Joe Biden as president would keep disputes with Israel out of public view, a top adviser said.
It’s a striking contrast with President Barack Obama, who Biden served as vice president and believed that working through some differences in public helped move Israel.
“Joe Biden believes strongly in keeping your differences as far as possible between friends, behind doors, maintaining as little distance in public as possible,” Tony Blinken, a top adviser to Biden, the presumptive Democratic presidential nominee, said Monday in a webinar organized by a pro-Israel Democratic group, Democratic Majority for Israel.
It’s one of a number of distinctions the former vice president is drawing on Israel policy with the president he otherwise lauds and holds up as an example of what Americans should yearn for now, during the Trump presidency. Biden has also said he would reenter the Iran nuclear deal that President Donald Trump has abandoned but would seek to make it tougher.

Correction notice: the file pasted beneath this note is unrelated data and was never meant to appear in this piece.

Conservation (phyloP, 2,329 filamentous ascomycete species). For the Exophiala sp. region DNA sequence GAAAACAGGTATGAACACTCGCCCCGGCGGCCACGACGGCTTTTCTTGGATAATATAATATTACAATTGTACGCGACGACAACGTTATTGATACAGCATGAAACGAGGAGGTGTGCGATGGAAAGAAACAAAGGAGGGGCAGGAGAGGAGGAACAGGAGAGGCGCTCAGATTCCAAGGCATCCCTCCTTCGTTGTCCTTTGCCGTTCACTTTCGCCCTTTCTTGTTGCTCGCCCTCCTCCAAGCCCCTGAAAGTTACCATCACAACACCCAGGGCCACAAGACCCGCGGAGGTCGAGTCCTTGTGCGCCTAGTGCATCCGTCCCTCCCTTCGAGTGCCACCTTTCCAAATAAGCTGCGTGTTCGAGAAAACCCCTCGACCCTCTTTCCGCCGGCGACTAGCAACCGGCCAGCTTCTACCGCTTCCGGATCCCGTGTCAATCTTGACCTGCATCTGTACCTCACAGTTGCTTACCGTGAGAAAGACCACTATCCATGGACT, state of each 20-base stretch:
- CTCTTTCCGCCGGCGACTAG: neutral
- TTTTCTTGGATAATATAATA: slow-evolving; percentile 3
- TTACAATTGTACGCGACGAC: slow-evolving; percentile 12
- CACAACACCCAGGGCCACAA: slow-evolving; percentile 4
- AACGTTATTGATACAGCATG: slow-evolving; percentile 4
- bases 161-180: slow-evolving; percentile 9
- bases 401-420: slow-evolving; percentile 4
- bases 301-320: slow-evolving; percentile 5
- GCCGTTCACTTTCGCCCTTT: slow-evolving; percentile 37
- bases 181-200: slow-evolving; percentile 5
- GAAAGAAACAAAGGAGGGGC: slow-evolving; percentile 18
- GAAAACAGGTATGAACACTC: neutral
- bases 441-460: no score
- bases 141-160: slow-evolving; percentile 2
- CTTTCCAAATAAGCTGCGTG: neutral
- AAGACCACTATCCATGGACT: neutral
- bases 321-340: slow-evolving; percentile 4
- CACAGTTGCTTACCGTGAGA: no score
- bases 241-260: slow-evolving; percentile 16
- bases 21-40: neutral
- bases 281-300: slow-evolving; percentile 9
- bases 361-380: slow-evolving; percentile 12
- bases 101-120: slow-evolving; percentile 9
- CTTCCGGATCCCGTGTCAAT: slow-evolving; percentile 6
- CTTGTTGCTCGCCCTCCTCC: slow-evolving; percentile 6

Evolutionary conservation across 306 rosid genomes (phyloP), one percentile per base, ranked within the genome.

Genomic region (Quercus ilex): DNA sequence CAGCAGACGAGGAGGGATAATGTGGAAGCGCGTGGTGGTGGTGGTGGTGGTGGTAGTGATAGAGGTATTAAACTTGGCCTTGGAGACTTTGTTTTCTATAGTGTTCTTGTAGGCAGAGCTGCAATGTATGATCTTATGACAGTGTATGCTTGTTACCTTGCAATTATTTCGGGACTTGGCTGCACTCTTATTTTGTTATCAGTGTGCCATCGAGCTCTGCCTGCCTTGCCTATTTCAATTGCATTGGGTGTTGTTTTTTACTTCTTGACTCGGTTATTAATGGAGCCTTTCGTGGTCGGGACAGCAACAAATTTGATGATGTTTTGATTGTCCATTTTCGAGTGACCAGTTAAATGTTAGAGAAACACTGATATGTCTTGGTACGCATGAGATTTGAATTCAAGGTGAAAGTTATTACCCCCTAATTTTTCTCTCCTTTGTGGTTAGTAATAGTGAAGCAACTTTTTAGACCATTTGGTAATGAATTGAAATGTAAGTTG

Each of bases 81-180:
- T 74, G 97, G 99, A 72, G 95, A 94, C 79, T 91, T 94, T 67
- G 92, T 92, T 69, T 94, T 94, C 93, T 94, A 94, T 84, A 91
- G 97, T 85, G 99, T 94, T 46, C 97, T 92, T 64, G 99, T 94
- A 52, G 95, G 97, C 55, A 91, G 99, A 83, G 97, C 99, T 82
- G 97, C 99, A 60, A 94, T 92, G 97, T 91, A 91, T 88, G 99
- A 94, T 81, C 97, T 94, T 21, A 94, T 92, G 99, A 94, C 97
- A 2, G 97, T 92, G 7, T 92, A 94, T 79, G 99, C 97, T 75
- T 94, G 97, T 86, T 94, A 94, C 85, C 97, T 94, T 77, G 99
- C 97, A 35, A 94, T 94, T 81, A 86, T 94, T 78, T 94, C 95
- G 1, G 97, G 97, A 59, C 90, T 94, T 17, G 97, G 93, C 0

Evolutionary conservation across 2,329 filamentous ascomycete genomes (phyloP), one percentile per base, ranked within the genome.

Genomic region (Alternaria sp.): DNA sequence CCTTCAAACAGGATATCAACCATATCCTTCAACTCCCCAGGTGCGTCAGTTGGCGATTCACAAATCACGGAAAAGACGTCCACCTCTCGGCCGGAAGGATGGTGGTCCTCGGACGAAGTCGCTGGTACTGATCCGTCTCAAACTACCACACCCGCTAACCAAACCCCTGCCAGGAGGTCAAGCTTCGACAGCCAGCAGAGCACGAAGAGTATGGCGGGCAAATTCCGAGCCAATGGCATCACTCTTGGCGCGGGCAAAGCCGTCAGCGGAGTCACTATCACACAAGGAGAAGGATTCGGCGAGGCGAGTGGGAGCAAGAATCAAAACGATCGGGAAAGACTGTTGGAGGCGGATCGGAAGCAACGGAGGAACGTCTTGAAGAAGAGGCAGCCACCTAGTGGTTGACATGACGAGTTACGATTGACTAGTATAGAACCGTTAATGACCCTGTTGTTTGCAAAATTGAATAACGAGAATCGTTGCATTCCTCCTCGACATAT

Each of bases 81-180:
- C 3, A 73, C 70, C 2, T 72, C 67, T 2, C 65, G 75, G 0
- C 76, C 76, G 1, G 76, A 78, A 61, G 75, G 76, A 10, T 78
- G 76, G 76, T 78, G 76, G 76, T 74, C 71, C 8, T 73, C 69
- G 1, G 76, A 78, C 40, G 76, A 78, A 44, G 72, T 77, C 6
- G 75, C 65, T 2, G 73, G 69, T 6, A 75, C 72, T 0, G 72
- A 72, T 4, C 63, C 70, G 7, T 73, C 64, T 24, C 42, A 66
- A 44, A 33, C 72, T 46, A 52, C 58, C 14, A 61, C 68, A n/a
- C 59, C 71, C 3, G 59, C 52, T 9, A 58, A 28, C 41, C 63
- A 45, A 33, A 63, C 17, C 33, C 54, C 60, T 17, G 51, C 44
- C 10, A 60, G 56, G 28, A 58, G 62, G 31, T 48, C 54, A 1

Obama in a 2009 meeting with Jewish community leaders questioned the policy of “no daylight” in public between Israel and the United States, saying it had done little to advance peace. He openly criticized a number of Israeli government policies during his presidency, and Israeli Prime Minister Benjamin Netanyahu often responded in kind.
Blinken reiterated Biden’s commitment to resuming assistance to the Palestinians, which Trump has all but suspended, but added that he would abide by congressional restrictions conditioning much of the aid on the Palestinian Authority ending payments to Palestinians who have killed or wounded Americans and Israelis.
Blinken reiterated Biden’s position that he would not condition aid to Israel on its behavior — a demand that has been heard in the past year from the party’s left, particularly Biden’s most formidable rival in the primaries, Vermont Sen. Bernie Sanders.
“He is resolutely opposed to it, he would not tie military assistance to Israel to any political decisions it makes, full stop,” Blinken said.